Assessing Interprofessional Teamwork in Inpatient Medical Oncology Units.
J Oncol Pract. 2014 Oct 28;
Authors: Weaver AC, Callaghan M, Cooper AL, Brandman J, O'Leary KJ
PURPOSE: Teamwork is important to providing safe and effective care for hospitalized patients with cancer; however, few studies have evaluated teamwork in this setting.
METHODS: We surveyed all nurses, residents, hospitalists, and oncology physicians in oncology units at a large urban teaching hospital from September to November 2012. Respondents rated teamwork using a validated instrument (Safety Attitudes Questionnaire; scale, 0 to 100) and rated the quality of collaboration they had experienced with other professionals using a 5-point ordinal response scale (1, very low quality; 5, very high quality). Respondents also rated potential barriers to collaboration using a 4-point ordinal response scale (1, not at all a barrier; 4, major barrier). We compared ratings by professionals using analysis of variance (ANOVA).
RESULTS: Overall, 129 (67%) of 193 eligible participants completed the survey. Teamwork scores differed across professional types, with nurses providing the lowest ratings (69.7) and residents providing the highest (81.9; ANOVA P = .01). Ratings of collaboration with nurses were high across all types of professionals. Ratings of collaboration with physicians varied significantly by professional type (P ≤ .02), with nurses giving lower ratings of collaboration with all physician types. Similarly, perceived barriers to collaboration differed by professional type, with nurses perceiving the biggest barrier to be negative attitudes regarding the importance of communication. Oncologists did not perceive any of the listed options as major barriers to collaboration.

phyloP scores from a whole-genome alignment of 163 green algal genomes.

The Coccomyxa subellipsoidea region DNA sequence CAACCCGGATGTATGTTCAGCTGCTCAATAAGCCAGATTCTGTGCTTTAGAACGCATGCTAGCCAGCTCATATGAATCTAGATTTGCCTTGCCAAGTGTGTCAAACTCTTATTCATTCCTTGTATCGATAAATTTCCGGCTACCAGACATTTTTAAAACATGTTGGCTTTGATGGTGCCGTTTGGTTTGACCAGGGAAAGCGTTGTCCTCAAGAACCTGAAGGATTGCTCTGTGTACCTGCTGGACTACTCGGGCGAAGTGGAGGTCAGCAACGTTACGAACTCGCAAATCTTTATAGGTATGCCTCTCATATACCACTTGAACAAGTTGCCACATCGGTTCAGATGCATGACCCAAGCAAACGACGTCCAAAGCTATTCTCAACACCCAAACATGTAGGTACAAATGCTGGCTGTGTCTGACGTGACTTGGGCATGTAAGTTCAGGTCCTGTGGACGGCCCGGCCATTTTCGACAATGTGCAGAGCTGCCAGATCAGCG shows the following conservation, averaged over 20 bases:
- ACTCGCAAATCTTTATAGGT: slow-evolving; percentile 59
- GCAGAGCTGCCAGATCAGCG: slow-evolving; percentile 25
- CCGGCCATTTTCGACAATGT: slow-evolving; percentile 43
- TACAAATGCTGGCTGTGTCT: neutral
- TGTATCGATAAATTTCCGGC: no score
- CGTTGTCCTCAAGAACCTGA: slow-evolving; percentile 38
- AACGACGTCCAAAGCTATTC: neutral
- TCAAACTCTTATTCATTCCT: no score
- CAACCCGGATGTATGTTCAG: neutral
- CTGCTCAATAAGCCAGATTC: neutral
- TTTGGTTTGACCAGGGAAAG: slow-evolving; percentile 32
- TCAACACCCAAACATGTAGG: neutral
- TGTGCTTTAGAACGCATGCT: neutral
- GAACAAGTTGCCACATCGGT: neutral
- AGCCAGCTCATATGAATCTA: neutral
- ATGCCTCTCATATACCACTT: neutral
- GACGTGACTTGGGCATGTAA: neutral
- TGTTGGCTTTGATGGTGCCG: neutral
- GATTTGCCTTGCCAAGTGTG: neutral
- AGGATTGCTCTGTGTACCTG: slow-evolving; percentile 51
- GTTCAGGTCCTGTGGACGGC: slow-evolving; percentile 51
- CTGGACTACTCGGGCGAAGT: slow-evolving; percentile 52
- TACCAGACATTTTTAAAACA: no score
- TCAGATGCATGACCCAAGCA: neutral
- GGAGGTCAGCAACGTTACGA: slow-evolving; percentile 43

CONCLUSION: In inpatient oncology units, discrepancies exist between nurses' and physicians' ratings of teamwork and collaboration. Oncologists seem to be unaware that teamwork is suboptimal in this setting.
PMID: 25352390 [PubMed - as supplied by publisher]